3. By Bobby Johnson ( on

    Links from my bookmarks, most found from searching on deadly. Ipsec will interoperate with most everything. - Good program to configure win 2k or xp clients with builtin ipsec software.

  4. By Guldan ( on

    Hi, I'me currently working on a setup like that. Using OpenBSD and poptop with user ppp to authenticate to a radius server. Currently i'me testing with FreeBSD user ppp but have some problem with the user ppp radius part. It looks like it never sends its username to the radius server. I will try later after release of 3.5 of OpenBSD with a OpenBSD setup. Gul'dan

    1. By Guldan ( on

      Ok i'me a morron... I did some thing wrong on the client ... I have it working now on FreeBSD, but have some troubles on OpenBSD. Without GRE and with GRE it will complain about gre stuff. I'me trying to find out whats going wrong...

  5. By sthen ( on

    OpenVPN works well enough to be worth adding the relevant component, imho. You can package up an installer with everything that's required making the installation quite simple if you're not doing it yourself, and it will just use whatever internet connection is available (I have set it up for someone to access an Exchange server and had it running over GPRS, 802.11b, wired ethernet and modem through different ISPs - all without Outlook dropping the session during changeover).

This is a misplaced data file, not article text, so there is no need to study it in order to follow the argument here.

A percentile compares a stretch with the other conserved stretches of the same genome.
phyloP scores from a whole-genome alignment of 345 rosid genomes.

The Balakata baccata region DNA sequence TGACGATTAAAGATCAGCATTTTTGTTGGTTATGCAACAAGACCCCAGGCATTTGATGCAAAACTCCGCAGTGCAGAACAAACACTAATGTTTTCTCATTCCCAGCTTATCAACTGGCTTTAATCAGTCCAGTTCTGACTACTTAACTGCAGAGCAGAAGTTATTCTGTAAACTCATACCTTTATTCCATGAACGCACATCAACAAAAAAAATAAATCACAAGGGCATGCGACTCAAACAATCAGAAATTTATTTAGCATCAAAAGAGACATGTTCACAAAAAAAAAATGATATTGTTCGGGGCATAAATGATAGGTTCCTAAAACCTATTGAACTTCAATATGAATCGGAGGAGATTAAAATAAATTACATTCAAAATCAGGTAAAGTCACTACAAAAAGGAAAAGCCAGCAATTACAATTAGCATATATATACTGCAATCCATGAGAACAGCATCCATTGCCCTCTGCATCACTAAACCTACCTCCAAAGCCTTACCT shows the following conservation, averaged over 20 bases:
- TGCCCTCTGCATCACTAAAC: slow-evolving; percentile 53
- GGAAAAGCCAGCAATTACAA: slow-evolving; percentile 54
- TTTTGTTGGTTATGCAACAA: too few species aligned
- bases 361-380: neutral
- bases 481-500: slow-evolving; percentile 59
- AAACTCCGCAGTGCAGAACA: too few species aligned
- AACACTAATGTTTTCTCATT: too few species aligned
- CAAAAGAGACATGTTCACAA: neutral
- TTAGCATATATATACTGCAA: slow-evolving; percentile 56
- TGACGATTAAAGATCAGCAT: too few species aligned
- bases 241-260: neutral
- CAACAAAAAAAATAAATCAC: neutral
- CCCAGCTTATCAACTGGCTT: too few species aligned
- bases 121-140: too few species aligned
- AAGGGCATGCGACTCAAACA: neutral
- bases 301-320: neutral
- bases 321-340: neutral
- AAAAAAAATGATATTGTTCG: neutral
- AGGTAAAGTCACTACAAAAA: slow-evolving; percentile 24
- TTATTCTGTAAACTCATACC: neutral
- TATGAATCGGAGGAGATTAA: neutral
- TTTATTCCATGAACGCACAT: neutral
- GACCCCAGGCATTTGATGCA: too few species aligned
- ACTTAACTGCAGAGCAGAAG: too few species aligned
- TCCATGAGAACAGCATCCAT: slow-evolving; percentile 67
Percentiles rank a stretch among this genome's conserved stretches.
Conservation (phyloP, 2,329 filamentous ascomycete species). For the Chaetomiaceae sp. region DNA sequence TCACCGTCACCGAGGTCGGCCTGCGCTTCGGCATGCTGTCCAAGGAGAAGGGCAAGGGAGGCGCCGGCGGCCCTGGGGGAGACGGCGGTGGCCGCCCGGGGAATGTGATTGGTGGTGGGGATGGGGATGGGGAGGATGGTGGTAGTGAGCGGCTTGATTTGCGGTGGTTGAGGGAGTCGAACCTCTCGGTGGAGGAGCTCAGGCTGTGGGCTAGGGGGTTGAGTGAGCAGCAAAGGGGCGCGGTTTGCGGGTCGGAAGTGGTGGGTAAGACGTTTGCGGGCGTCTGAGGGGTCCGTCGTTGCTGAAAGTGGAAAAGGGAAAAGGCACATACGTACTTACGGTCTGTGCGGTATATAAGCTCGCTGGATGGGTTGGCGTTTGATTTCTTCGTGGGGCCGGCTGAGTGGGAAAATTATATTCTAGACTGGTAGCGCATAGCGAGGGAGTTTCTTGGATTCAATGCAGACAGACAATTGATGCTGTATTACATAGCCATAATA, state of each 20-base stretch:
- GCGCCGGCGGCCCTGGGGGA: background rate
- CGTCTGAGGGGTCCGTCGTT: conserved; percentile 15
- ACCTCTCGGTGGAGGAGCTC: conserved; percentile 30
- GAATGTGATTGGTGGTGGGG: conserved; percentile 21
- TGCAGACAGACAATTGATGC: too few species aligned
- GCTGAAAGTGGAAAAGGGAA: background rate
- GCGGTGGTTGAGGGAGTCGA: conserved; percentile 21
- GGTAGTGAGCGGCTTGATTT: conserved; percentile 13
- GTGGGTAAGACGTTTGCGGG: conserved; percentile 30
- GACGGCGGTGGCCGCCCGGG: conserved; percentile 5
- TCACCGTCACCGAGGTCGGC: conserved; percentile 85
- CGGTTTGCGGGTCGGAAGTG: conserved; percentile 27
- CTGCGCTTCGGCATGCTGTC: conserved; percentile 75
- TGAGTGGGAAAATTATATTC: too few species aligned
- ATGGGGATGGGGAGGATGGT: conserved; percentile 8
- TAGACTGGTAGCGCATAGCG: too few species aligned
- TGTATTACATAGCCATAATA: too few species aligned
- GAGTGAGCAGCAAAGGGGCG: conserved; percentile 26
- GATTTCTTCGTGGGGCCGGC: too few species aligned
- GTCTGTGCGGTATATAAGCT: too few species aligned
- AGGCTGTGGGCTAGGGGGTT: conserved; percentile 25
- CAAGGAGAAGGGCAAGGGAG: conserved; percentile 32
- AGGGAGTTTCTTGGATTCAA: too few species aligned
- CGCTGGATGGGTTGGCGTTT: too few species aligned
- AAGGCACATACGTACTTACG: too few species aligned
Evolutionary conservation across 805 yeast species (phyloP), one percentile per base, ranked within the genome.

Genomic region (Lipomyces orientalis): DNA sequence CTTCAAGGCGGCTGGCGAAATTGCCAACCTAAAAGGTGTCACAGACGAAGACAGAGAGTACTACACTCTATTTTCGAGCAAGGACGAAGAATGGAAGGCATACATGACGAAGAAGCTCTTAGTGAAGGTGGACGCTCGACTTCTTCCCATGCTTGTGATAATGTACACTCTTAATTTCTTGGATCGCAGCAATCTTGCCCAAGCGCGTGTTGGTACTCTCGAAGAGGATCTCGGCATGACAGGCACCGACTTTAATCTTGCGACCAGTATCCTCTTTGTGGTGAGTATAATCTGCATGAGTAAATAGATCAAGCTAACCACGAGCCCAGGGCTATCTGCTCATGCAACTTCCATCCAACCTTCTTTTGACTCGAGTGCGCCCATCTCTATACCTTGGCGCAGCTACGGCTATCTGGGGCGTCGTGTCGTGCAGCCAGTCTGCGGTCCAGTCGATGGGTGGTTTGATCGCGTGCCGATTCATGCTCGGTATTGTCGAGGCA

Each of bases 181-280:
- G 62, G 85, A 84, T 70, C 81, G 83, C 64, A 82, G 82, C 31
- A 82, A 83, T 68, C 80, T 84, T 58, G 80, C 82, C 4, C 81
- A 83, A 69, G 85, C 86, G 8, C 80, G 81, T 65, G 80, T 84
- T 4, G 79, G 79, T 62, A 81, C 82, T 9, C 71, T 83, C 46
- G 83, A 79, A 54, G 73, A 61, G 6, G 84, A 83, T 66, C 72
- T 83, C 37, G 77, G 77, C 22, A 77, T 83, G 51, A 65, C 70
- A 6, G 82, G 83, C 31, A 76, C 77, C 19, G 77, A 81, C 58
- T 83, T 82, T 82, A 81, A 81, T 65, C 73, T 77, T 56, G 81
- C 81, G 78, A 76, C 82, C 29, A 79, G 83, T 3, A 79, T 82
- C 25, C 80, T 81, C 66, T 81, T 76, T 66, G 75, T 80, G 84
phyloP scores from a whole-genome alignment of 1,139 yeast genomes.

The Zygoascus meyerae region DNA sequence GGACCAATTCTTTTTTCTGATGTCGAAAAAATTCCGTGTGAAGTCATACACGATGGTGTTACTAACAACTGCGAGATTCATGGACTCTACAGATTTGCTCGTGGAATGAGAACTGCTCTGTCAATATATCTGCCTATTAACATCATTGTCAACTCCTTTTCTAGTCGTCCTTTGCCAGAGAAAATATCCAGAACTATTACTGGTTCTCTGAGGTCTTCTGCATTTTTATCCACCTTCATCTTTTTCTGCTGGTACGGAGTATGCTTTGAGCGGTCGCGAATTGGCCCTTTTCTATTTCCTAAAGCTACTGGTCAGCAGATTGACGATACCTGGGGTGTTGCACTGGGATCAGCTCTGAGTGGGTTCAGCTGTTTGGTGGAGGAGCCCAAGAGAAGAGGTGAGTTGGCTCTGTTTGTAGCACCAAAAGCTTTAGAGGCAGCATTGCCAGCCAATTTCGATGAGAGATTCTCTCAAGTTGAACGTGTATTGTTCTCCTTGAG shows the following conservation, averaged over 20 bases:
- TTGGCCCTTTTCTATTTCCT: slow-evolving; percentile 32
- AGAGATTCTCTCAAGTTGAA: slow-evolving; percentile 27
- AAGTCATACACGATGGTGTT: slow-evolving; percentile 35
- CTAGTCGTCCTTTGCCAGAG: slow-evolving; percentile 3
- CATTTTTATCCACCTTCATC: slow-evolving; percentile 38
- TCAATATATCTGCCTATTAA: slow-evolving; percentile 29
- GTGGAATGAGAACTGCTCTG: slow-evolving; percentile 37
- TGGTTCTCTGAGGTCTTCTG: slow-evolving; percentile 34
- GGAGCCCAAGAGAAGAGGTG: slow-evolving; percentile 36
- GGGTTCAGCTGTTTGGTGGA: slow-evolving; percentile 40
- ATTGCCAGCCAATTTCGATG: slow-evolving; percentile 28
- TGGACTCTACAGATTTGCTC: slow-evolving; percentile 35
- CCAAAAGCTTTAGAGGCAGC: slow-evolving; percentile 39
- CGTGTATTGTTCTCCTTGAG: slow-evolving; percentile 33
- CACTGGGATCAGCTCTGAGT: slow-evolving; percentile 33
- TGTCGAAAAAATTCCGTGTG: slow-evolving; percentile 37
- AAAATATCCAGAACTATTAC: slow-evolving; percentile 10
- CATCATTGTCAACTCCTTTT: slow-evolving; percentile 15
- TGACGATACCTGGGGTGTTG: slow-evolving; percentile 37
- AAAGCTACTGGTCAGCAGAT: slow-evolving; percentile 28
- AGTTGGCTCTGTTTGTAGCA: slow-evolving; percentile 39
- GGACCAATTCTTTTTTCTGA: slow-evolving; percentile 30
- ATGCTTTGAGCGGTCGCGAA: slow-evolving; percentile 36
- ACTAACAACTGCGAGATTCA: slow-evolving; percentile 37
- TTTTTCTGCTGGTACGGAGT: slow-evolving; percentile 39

Latest betas have a connection multiplexer, making server setup of multiple clients very much easier. These are early betas but it's on the way. (for those who don't know OpenVPN, standard versions have each client connect to a separate copy of the program bound to it's own UDP port - this works well).

    OpenVPN supports Win2k+ and unix-like OS with tun or tap devices available. Win9x is not supported. Since it's OpenSSL-based, assuming you choose suitable ciphers, you can use it with hardware crypto accelerators, which is helpful if you want to terminate a larger number of tunnels to a low-power machine (e.g. net4801 or some C3-with-Padlock EPIA).